Bible Review: Rocky Mountain Altitude Carbon 90
In 2016, the Rocky Mountain Altitude was sending us mixed signals. Its words said "all-mountain," but its body said "trail." This year, that body got a little more aggressive with wider tires, a slacker head angle and a longer wheelbase. But so did every other bike. The Altitude still had nearly the shortest wheelbase in the category, and our Carbon 90 model had nearly the lightest build.
Travis Engel finds his center of gravity aboard the relatively short Altitude.
And it handles accordingly. Compared to stompers like the Kona Process 153 CR/DL 27.5 and Pivot 5.5, the Altitude is much more nimble. Although Rocky's Ride 9 system will allow you to tune in as low as a 65-degree head angle, we'd recommend sizing up if that's how you want to take your Altitude. We rode it in the neutral setting, and we felt it played to the bike's strengths. It was perfect for trails that benefit from a little creativity, but also need a bike with some extra capability. Few bikes are as good at getting you into mischief while still having the travel to get you out of trouble. Its rear suspension feels linear through most of the stroke, and could swallow whole most mid-sized trail debris. At between 30- and 33-percent sag, it's a light-touch ground-hugging magic carpet ride. At 30 percent, it becomes a lively, responsive plaything, though it never becomes the bruiser that the Kona, Pivot or even the Mondraker Foxy are.
We all noticed, however, that the new Altitude is significantly stouter than its predecessor. Instead of being a long-legged trail bike, it's finally more of a lightweight all-mountain bike. Apart from its updated geometry, the frame rides stiffer than the Altitude we're used to. This is partly because Rocky ditched its beloved bushings in favor of bearings and larger pivot assemblies. And still, those pivots are some of the cleanest-looking, most subtle we've ever seen.
Also subtle is the dash of extra anti-squat that Rocky built into much of its new lineup. But it must have been the perfect amount. Our all-mountain loop opened with a fire road that many of us sprinted, even if only to shake off the brisk Michigan mornings. When you put the power down the Altitude may as well be an XC bike. And it brings that same efficiency to the no-flow technical climbs. Especially during seated pedaling, it would smooth out momentum-robbing sections like a 29er, but with the acceleration of 27.5-inch wheels.
The Altitude fits perfectly into its niche. You won't have to guess what it wants to be or wants to do, you just have to go do it.--T.E.
Q&A with Ken Perras, product manager for Rocky Mountain
We didn't draw lines between bike categories for this year's Bible, and bikes like the Altitude are a big reason. Given that it doesn't sit squarely in either the 'trail' or 'all-mountain' box, what kind of rider was the Altitude designed for?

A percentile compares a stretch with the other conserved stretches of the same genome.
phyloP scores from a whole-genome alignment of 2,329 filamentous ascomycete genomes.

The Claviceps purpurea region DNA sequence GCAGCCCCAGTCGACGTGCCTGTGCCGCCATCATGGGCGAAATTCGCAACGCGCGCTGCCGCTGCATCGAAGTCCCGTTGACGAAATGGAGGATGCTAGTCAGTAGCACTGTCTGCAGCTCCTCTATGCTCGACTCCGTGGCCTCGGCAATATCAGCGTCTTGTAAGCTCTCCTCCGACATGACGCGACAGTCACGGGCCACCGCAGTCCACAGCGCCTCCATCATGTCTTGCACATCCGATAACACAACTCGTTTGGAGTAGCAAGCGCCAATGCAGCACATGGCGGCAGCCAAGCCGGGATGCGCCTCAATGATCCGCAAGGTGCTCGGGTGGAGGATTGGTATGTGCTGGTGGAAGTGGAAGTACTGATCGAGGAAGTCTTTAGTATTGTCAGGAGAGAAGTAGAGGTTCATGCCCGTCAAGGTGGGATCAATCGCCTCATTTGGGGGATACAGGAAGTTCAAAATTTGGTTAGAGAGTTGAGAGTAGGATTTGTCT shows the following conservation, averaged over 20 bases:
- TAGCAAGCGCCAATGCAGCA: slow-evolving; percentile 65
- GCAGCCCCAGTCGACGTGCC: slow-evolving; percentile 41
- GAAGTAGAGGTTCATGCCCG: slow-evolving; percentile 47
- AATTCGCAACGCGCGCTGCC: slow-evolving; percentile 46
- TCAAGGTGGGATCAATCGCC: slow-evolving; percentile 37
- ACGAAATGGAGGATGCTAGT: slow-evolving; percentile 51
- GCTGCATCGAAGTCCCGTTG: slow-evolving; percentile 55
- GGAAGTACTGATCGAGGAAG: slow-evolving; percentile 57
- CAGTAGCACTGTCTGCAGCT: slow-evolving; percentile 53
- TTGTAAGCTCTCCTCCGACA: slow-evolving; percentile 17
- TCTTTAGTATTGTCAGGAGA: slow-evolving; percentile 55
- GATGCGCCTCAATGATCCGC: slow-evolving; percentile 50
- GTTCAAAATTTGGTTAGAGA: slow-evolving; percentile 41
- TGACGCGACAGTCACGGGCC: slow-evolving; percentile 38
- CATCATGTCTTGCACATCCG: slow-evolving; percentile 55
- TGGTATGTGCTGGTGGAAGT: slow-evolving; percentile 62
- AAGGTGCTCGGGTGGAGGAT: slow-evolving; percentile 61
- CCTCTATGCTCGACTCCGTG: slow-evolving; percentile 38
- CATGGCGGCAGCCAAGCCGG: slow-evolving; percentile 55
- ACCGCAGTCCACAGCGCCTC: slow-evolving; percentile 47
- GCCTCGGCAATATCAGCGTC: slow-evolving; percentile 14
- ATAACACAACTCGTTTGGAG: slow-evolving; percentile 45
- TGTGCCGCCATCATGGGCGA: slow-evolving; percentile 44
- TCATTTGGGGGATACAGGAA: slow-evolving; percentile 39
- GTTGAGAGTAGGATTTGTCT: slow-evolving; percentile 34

Aggressive trail? Most contemporary bikes defy categories and the Altitude is no different. Engel had no problem riding it aggressively on trail though.
We label the Altitude as an 'Aggressive Trail' bike. For us, this is the best designation for a bike that climbs as well as it descends and meets the demands of today's trail rider. The trail category is continuously evolving as technology allows us to push the boundaries of riding in both directions. The Altitude is our first choice when faced with rides that require long approaches, steep climbs, and technical descents. It's a bike that doesn't require excessive body language to make it perform but rather compliments the ride no matter the type of terrain involved. There will always be compromises when you dissect the different types of terrain, trail features and rider preferences that are out there but we feel that the Altitude covers these spectrums and leaves little to be desired.
For riders who may not be huge geometry/linkage nerds, how would you recommend they approach choosing a Ride-9 setting?
Ride-9 technology allows nine different geometry settings so everybody can find their perfect setting.
The Altitude ships in the neutral (position 5) setting, which is the starting point for the design aspects involving kinematics and geometry; this will always be the best position to start with to get acquainted with the ride qualities we built into the bike. What Ride-9 does allow for is individual tailoring of the ride experience based on the needs of the rider. Given the wide spectrum of riding that the Altitude is designed for, it made sense for us to make sure that we can accommodate the same spectrum of riders that will consider purchasing an Altitude.
We couldn't help but notice geometry numbers for 26+ on the geo chart. You don't see that too often. Is there a 26+ fan at Rocky's headquarters?
This flexibility in wheel and tire size initially started with the Maiden, which is compatible with both 27.5-inch and 26-inch wheel sizes. At that point, we (the Product and R&D team) established a design direction for new platforms to accommodate a wider range of tires and/or wheel sizes in order to provide an additional level of customization to the consumer. As such, our new 27.5-inch platforms--the Slayer and Altitude--fit 27.5-inch and 26+ wheels. While we don't currently sell any of the above bikes in the 26+ format, we've received several emails from customers that have happily equipped their bikes with 26+ tires. I should note that Maxxis was kind enough to support us throughout the development phase of the Slayer and Altitude by providing 26 x 2.8-inch Minion DHF and DHR tires in order to validate fitment and ride testing.